|The Great Pyramid||Japan, U.S.||Sega||PEASJ5002 (Japan), PEASU5002 (U.S.)|
|High Roller Battle||Japan, U.S.||Sega||1993||PEASJ1002 (Japan), PEASU1002 (U.S.)|
|Hyperion||Japan, U.S.||Sega||1994||PEASJ5019 (Japan), PEASU5019 (U.S.)|
|I Will: The Story of London||Japan, U.S.||Sega||1993||PEASJ1001 (Japan), PEASU1001 (U.S.)|
|J.B. Harold - Blue Chicago Blues||Japan||Sega||PEASJ5036|
|J.B. Harold - Blue Chicago Blues||U.S.||Sega||PEASU5036|
|J.B. Harold - Blue Chicago Blues||Japan||NEC||PEANJ5017|
|J.B. Harold - Manhattan Requiem||Japan, U.S.||Sega (Japan), NEC (U.S.)||PEASJ5004 (Japan), PEANU5004 (U.S.)|
|Melon Brains||Japan, U.S.||Sega||1994||PEASJ1011 (Japan), PEASU1011 (U.S.)|
|Pyramid Patrol||Japan, U.S.||Sega||1993||PEASJ5001 (Japan), PEASU5001 (U.S.)|
|Quiz Econosaurus||Japan, U.S.||NEC||1993||PEANJ5001 (Japan), PEANU5001 (U.S.)|
|Space Berserker||Japan, U.S.||Sega||PEASJ1003 (Japan), PEASU1003 (U.S.)|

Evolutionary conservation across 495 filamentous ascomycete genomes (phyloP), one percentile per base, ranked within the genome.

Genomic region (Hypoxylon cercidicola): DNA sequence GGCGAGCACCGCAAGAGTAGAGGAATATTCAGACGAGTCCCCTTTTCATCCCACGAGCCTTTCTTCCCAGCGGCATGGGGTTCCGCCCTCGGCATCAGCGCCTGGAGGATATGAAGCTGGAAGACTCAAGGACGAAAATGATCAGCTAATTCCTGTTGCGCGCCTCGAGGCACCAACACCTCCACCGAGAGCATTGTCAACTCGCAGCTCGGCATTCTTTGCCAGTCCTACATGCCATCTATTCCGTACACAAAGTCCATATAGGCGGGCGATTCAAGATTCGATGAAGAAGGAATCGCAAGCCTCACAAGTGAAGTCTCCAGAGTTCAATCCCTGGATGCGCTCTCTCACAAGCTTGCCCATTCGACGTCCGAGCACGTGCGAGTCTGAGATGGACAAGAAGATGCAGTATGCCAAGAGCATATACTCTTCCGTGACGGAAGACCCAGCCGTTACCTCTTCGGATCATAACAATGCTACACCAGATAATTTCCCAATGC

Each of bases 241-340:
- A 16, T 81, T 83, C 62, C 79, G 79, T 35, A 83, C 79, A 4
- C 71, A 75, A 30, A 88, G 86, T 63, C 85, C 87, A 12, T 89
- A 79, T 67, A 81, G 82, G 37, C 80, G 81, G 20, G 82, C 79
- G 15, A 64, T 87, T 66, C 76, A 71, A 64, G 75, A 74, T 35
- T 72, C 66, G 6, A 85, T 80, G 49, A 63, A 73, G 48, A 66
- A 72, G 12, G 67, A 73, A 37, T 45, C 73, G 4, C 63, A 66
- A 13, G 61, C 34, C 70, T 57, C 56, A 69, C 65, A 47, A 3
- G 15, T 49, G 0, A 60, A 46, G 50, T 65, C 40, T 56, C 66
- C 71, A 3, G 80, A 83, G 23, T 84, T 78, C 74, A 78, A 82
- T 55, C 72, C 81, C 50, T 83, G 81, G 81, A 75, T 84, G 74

|Triad Stone (aka Strahl)||Japan, U.S.||Sega||1994||PEASJ5014 (Japan), PEASU5014 (U.S.)|
|Vajra||Japan||NEC||1993||PEANJ1001 (Japan), PEANU1001 (U.S.)|
|Vajra 2||Japan||NEC, Goggles||1994||PEANJ1016|
|Virtual Cameraman 2||Japan||Sega, Goggles||1994||PEASJ5020|
|Zapping TV Satsui||Japan||NEC||1994||PEANJ5023|
In the early 1990s, a number of consumer electronics manufacturers designed converged devices around CD-ROM technology. At the time, CD-ROM systems were expensive. The LaserActive was one of several multipurpose, multi-format, upmarket home entertainment systems with software stored on optical discs. These systems were premised on early conceptions of multimedia entertainment.
- "International News". Electronic Gaming Monthly. No. 54. Sendai Publishing. January 1994. p. 94.
- "LaserActive is Compatible". Electronic Gaming Monthly. No. 54. Sendai Publishing. January 1994. p. 22.
- "Pioneer LD in 3-D". Electronic Gaming Monthly. No. 57. Sendai Publishing. April 1994. p. 60.
- See  for history of the LaserActive MYST prototype
- Miller, Chuck; Dille, H. E.; Wilson, Johnny L. (January 1994). "Battle Of The New Machines". Computer Gaming World. pp. 64–76.